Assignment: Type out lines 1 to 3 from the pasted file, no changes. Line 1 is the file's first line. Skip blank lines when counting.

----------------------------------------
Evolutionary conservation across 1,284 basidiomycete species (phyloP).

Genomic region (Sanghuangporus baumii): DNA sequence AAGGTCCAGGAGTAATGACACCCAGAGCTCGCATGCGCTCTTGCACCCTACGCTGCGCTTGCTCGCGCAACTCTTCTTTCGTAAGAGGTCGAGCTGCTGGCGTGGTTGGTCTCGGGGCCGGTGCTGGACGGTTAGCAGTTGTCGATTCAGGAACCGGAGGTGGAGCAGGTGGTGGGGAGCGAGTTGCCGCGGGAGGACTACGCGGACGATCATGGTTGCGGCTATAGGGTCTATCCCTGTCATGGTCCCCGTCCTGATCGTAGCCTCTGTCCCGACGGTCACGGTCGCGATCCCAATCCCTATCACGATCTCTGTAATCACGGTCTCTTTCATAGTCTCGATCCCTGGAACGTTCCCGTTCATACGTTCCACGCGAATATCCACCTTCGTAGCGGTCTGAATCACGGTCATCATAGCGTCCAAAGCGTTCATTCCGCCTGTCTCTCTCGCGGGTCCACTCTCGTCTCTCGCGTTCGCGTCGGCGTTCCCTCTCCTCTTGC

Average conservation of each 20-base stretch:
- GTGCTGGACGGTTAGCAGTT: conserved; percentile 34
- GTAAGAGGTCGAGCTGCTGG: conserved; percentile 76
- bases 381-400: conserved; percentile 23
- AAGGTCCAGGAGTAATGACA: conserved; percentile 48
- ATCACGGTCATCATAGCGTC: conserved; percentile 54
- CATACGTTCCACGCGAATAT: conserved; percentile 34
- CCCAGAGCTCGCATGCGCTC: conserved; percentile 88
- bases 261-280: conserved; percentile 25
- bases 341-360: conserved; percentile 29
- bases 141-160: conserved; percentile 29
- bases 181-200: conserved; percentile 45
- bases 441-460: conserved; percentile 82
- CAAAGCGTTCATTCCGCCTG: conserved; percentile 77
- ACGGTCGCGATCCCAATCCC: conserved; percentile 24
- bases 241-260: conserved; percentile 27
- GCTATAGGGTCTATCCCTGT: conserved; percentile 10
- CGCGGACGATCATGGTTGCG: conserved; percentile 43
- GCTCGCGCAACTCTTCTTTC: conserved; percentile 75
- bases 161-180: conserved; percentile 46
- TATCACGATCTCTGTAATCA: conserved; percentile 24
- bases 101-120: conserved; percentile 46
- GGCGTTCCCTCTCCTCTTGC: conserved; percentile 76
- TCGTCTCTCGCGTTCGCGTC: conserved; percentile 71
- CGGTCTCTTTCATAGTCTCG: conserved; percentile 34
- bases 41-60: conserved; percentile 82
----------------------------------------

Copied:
Evolutionary conservation across 1,284 basidiomycete species (phyloP).

Genomic region (Sanghuangporus baumii): DNA sequence AAGGTCCAGGAGTAATGACACCCAGAGCTCGCATGCGCTCTTGCACCCTACGCTGCGCTTGCTCGCGCAACTCTTCTTTCGTAAGAGGTCGAGCTGCTGGCGTGGTTGGTCTCGGGGCCGGTGCTGGACGGTTAGCAGTTGTCGATTCAGGAACCGGAGGTGGAGCAGGTGGTGGGGAGCGAGTTGCCGCGGGAGGACTACGCGGACGATCATGGTTGCGGCTATAGGGTCTATCCCTGTCATGGTCCCCGTCCTGATCGTAGCCTCTGTCCCGACGGTCACGGTCGCGATCCCAATCCCTATCACGATCTCTGTAATCACGGTCTCTTTCATAGTCTCGATCCCTGGAACGTTCCCGTTCATACGTTCCACGCGAATATCCACCTTCGTAGCGGTCTGAATCACGGTCATCATAGCGTCCAAAGCGTTCATTCCGCCTGTCTCTCTCGCGGGTCCACTCTCGTCTCTCGCGTTCGCGTCGGCGTTCCCTCTCCTCTTGC

Average conservation of each 20-base stretch: